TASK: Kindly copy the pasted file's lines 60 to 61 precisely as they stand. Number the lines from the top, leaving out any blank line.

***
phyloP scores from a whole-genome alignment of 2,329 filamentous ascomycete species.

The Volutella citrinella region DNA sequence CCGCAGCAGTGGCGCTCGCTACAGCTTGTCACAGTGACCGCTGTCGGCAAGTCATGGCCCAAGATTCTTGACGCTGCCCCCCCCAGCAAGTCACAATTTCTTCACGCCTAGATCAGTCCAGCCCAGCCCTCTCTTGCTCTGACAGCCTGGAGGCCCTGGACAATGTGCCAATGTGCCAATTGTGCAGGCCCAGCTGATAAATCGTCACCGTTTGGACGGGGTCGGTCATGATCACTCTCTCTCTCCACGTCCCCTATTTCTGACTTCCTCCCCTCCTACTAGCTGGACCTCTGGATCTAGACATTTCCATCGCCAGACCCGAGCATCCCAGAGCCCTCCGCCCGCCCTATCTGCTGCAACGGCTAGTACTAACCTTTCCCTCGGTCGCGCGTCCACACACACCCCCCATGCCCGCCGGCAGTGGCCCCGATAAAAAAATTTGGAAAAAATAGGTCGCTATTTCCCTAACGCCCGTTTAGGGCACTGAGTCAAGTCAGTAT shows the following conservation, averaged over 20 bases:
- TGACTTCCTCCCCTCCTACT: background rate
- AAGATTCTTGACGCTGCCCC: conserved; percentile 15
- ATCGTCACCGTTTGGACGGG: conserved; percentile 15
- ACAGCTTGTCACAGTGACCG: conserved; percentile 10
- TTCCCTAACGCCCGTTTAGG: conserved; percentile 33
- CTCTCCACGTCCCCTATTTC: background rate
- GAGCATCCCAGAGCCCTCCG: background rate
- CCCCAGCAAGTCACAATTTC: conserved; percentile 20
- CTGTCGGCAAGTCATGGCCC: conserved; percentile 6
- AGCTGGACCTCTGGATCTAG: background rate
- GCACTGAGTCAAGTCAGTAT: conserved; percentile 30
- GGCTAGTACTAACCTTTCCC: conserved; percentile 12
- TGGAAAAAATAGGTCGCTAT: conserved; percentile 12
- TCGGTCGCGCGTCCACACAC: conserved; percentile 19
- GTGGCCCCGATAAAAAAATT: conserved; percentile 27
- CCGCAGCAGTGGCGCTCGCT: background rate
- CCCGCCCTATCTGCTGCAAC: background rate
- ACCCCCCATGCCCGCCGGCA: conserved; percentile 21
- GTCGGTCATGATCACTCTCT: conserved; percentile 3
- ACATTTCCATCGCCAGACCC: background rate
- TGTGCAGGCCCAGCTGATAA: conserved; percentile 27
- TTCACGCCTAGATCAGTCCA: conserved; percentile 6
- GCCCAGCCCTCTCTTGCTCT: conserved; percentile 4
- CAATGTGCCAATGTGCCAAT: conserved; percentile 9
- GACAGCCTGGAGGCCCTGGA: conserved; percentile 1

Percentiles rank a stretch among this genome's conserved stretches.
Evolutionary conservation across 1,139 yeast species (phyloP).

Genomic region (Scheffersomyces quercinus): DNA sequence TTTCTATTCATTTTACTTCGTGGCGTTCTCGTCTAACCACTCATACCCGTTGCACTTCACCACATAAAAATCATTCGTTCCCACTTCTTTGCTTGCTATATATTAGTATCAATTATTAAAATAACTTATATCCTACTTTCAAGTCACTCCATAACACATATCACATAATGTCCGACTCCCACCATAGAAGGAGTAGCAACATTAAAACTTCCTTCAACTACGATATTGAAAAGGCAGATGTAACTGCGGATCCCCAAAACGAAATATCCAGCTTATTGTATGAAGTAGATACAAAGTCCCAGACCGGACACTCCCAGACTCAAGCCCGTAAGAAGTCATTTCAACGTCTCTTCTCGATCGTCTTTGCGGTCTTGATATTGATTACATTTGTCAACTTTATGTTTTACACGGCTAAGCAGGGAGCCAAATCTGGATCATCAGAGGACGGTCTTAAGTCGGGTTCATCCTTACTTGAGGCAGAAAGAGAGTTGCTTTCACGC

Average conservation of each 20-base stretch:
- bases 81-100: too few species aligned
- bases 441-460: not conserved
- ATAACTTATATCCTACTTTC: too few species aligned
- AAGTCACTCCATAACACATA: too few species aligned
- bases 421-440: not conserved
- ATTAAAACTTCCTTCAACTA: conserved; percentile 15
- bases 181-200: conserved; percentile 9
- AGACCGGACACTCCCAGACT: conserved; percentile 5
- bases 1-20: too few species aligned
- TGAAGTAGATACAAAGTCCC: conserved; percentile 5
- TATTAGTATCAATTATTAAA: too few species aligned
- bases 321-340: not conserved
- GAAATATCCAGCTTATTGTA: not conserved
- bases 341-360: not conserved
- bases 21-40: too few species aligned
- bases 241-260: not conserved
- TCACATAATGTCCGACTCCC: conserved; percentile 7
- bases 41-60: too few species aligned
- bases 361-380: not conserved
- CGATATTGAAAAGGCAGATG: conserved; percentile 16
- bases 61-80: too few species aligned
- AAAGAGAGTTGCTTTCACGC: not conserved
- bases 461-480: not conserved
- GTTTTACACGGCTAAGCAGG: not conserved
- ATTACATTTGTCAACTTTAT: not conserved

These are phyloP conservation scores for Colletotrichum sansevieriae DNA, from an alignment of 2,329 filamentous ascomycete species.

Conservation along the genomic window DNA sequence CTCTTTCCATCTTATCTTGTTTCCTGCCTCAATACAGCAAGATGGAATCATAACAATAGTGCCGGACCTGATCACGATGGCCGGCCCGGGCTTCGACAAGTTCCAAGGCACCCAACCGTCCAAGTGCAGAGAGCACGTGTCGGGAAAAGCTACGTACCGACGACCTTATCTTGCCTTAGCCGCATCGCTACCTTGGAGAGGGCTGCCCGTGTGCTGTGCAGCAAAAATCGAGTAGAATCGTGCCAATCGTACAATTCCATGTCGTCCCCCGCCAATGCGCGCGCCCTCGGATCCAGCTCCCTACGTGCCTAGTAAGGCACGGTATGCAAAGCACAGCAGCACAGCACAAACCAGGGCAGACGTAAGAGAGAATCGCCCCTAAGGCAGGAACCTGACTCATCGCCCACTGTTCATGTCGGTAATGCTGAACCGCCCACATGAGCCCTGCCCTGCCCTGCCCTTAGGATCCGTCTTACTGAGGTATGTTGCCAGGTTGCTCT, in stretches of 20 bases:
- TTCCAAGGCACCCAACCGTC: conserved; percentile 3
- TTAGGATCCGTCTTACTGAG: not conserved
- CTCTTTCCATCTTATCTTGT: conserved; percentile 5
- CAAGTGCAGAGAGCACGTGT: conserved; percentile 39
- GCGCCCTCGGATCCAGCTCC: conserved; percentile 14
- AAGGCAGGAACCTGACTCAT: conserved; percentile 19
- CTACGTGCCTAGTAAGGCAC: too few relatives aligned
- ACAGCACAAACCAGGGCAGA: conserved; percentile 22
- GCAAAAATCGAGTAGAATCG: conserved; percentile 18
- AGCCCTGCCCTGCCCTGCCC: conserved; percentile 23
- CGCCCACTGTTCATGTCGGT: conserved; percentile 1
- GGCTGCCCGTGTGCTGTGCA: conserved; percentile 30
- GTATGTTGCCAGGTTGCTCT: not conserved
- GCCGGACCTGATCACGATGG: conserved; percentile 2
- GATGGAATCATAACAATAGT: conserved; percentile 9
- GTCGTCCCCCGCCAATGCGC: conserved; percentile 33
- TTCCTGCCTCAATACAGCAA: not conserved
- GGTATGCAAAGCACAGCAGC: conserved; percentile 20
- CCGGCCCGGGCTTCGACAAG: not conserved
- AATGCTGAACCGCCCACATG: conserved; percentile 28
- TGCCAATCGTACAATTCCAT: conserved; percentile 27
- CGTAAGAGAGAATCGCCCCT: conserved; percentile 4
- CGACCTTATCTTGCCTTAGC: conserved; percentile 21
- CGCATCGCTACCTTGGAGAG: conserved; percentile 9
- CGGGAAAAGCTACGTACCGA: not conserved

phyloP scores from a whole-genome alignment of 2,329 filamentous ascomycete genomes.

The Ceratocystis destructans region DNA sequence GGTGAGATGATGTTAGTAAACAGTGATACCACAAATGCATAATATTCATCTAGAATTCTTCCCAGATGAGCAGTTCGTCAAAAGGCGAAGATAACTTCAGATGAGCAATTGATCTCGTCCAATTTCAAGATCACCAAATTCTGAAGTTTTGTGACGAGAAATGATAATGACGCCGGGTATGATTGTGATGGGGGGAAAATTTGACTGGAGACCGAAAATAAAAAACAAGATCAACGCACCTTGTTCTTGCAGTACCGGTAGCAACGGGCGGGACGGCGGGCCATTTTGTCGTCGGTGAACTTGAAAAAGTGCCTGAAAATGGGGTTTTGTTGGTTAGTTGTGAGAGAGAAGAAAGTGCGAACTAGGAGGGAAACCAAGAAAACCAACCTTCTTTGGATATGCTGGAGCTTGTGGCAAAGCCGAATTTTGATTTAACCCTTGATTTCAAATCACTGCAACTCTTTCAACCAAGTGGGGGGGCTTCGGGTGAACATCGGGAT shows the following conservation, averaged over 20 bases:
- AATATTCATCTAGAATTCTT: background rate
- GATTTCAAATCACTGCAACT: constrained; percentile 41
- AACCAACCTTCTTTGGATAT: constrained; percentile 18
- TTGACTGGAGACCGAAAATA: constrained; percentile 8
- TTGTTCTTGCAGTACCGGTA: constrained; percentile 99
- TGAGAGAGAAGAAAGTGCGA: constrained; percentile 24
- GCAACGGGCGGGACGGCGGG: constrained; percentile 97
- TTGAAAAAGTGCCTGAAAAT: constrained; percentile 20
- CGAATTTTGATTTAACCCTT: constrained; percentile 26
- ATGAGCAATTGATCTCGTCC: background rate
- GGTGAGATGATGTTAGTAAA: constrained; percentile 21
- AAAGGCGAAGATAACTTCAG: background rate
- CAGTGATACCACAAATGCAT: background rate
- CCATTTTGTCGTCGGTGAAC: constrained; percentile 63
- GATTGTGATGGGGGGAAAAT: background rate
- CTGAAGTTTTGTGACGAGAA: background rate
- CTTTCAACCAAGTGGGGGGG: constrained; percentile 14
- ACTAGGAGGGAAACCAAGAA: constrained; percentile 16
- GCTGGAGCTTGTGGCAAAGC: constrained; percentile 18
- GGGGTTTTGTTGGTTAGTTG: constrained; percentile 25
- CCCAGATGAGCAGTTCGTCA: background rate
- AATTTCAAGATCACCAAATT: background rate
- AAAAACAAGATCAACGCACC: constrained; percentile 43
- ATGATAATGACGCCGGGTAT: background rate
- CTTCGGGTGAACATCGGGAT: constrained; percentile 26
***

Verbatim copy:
- TTAGGATCCGTCTTACTGAG: not conserved
- CTCTTTCCATCTTATCTTGT: conserved; percentile 5